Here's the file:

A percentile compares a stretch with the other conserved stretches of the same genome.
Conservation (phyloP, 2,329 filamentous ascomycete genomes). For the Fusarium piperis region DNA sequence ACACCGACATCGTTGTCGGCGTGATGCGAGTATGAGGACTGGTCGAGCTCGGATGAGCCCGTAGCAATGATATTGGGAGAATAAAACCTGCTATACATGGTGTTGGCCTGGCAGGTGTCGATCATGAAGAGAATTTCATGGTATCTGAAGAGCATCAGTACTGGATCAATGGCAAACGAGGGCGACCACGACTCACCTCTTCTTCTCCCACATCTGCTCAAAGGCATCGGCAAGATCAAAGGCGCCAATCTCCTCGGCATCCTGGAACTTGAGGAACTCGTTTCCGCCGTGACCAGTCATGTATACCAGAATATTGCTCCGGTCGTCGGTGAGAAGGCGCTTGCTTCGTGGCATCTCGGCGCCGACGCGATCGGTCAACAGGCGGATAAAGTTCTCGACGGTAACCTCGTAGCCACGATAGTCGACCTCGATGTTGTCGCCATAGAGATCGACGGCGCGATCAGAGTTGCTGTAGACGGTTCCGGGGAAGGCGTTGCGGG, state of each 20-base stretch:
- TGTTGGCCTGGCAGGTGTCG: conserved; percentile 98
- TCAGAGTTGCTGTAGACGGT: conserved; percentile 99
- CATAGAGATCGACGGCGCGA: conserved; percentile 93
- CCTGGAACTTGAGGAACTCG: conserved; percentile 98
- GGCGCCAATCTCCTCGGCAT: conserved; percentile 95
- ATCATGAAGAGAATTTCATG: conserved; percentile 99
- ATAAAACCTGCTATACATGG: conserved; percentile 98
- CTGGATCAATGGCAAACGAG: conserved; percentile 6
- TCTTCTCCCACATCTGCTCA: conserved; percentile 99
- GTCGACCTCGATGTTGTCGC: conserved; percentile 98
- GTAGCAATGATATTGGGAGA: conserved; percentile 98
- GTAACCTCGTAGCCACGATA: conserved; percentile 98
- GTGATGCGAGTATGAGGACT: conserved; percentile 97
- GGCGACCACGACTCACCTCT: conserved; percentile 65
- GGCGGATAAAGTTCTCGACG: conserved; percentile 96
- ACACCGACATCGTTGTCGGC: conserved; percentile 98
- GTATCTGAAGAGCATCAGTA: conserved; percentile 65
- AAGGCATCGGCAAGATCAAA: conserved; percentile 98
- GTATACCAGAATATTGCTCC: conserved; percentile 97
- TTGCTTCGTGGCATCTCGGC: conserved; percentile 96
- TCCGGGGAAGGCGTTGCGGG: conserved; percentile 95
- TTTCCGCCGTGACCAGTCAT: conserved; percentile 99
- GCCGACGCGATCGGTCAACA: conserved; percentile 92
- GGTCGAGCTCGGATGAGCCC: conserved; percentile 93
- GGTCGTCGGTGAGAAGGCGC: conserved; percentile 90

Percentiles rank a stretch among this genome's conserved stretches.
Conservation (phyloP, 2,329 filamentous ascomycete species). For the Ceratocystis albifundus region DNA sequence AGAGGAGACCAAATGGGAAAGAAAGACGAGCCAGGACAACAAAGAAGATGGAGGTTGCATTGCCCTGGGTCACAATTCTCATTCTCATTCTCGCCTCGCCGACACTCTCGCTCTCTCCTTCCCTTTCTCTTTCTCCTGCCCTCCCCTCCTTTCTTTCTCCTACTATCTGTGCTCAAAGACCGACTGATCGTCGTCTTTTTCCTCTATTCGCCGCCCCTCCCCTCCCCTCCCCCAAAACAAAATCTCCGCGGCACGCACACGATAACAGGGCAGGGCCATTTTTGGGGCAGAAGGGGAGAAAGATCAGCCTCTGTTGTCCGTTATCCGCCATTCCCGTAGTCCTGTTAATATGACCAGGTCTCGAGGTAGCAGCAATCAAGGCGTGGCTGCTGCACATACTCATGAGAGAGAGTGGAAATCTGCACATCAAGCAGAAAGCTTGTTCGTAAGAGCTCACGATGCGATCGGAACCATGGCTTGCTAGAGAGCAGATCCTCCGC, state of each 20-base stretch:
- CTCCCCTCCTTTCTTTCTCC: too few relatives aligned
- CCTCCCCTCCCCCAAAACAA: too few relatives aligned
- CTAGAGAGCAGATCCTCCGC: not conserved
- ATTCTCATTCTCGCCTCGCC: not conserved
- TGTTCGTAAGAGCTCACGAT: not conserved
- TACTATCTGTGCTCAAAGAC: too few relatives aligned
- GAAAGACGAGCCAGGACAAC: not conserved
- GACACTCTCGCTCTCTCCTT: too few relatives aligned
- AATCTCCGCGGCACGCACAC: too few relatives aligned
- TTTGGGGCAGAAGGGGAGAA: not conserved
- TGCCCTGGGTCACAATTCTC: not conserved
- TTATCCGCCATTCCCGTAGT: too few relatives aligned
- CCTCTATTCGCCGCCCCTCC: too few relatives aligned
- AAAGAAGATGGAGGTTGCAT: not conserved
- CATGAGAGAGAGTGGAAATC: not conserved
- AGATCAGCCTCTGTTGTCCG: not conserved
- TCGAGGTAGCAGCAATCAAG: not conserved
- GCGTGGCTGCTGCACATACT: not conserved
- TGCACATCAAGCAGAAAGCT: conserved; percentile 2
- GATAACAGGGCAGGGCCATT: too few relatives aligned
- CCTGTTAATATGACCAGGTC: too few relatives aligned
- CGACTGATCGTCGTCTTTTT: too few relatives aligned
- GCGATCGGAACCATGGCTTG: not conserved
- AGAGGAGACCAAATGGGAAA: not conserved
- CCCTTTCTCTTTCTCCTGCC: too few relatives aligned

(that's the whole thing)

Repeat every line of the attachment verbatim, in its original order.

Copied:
A percentile compares a stretch with the other conserved stretches of the same genome.
Conservation (phyloP, 2,329 filamentous ascomycete genomes). For the Fusarium piperis region DNA sequence ACACCGACATCGTTGTCGGCGTGATGCGAGTATGAGGACTGGTCGAGCTCGGATGAGCCCGTAGCAATGATATTGGGAGAATAAAACCTGCTATACATGGTGTTGGCCTGGCAGGTGTCGATCATGAAGAGAATTTCATGGTATCTGAAGAGCATCAGTACTGGATCAATGGCAAACGAGGGCGACCACGACTCACCTCTTCTTCTCCCACATCTGCTCAAAGGCATCGGCAAGATCAAAGGCGCCAATCTCCTCGGCATCCTGGAACTTGAGGAACTCGTTTCCGCCGTGACCAGTCATGTATACCAGAATATTGCTCCGGTCGTCGGTGAGAAGGCGCTTGCTTCGTGGCATCTCGGCGCCGACGCGATCGGTCAACAGGCGGATAAAGTTCTCGACGGTAACCTCGTAGCCACGATAGTCGACCTCGATGTTGTCGCCATAGAGATCGACGGCGCGATCAGAGTTGCTGTAGACGGTTCCGGGGAAGGCGTTGCGGG, state of each 20-base stretch:
- TGTTGGCCTGGCAGGTGTCG: conserved; percentile 98
- TCAGAGTTGCTGTAGACGGT: conserved; percentile 99
- CATAGAGATCGACGGCGCGA: conserved; percentile 93
- CCTGGAACTTGAGGAACTCG: conserved; percentile 98
- GGCGCCAATCTCCTCGGCAT: conserved; percentile 95
- ATCATGAAGAGAATTTCATG: conserved; percentile 99
- ATAAAACCTGCTATACATGG: conserved; percentile 98
- CTGGATCAATGGCAAACGAG: conserved; percentile 6
- TCTTCTCCCACATCTGCTCA: conserved; percentile 99
- GTCGACCTCGATGTTGTCGC: conserved; percentile 98
- GTAGCAATGATATTGGGAGA: conserved; percentile 98
- GTAACCTCGTAGCCACGATA: conserved; percentile 98
- GTGATGCGAGTATGAGGACT: conserved; percentile 97
- GGCGACCACGACTCACCTCT: conserved; percentile 65
- GGCGGATAAAGTTCTCGACG: conserved; percentile 96
- ACACCGACATCGTTGTCGGC: conserved; percentile 98
- GTATCTGAAGAGCATCAGTA: conserved; percentile 65
- AAGGCATCGGCAAGATCAAA: conserved; percentile 98
- GTATACCAGAATATTGCTCC: conserved; percentile 97
- TTGCTTCGTGGCATCTCGGC: conserved; percentile 96
- TCCGGGGAAGGCGTTGCGGG: conserved; percentile 95
- TTTCCGCCGTGACCAGTCAT: conserved; percentile 99
- GCCGACGCGATCGGTCAACA: conserved; percentile 92
- GGTCGAGCTCGGATGAGCCC: conserved; percentile 93
- GGTCGTCGGTGAGAAGGCGC: conserved; percentile 90

Percentiles rank a stretch among this genome's conserved stretches.
Conservation (phyloP, 2,329 filamentous ascomycete species). For the Ceratocystis albifundus region DNA sequence AGAGGAGACCAAATGGGAAAGAAAGACGAGCCAGGACAACAAAGAAGATGGAGGTTGCATTGCCCTGGGTCACAATTCTCATTCTCATTCTCGCCTCGCCGACACTCTCGCTCTCTCCTTCCCTTTCTCTTTCTCCTGCCCTCCCCTCCTTTCTTTCTCCTACTATCTGTGCTCAAAGACCGACTGATCGTCGTCTTTTTCCTCTATTCGCCGCCCCTCCCCTCCCCTCCCCCAAAACAAAATCTCCGCGGCACGCACACGATAACAGGGCAGGGCCATTTTTGGGGCAGAAGGGGAGAAAGATCAGCCTCTGTTGTCCGTTATCCGCCATTCCCGTAGTCCTGTTAATATGACCAGGTCTCGAGGTAGCAGCAATCAAGGCGTGGCTGCTGCACATACTCATGAGAGAGAGTGGAAATCTGCACATCAAGCAGAAAGCTTGTTCGTAAGAGCTCACGATGCGATCGGAACCATGGCTTGCTAGAGAGCAGATCCTCCGC, state of each 20-base stretch:
- CTCCCCTCCTTTCTTTCTCC: too few relatives aligned
- CCTCCCCTCCCCCAAAACAA: too few relatives aligned
- CTAGAGAGCAGATCCTCCGC: not conserved
- ATTCTCATTCTCGCCTCGCC: not conserved
- TGTTCGTAAGAGCTCACGAT: not conserved
- TACTATCTGTGCTCAAAGAC: too few relatives aligned
- GAAAGACGAGCCAGGACAAC: not conserved
- GACACTCTCGCTCTCTCCTT: too few relatives aligned
- AATCTCCGCGGCACGCACAC: too few relatives aligned
- TTTGGGGCAGAAGGGGAGAA: not conserved
- TGCCCTGGGTCACAATTCTC: not conserved
- TTATCCGCCATTCCCGTAGT: too few relatives aligned
- CCTCTATTCGCCGCCCCTCC: too few relatives aligned
- AAAGAAGATGGAGGTTGCAT: not conserved
- CATGAGAGAGAGTGGAAATC: not conserved
- AGATCAGCCTCTGTTGTCCG: not conserved
- TCGAGGTAGCAGCAATCAAG: not conserved
- GCGTGGCTGCTGCACATACT: not conserved
- TGCACATCAAGCAGAAAGCT: conserved; percentile 2
- GATAACAGGGCAGGGCCATT: too few relatives aligned
- CCTGTTAATATGACCAGGTC: too few relatives aligned
- CGACTGATCGTCGTCTTTTT: too few relatives aligned
- GCGATCGGAACCATGGCTTG: not conserved
- AGAGGAGACCAAATGGGAAA: not conserved
- CCCTTTCTCTTTCTCCTGCC: too few relatives aligned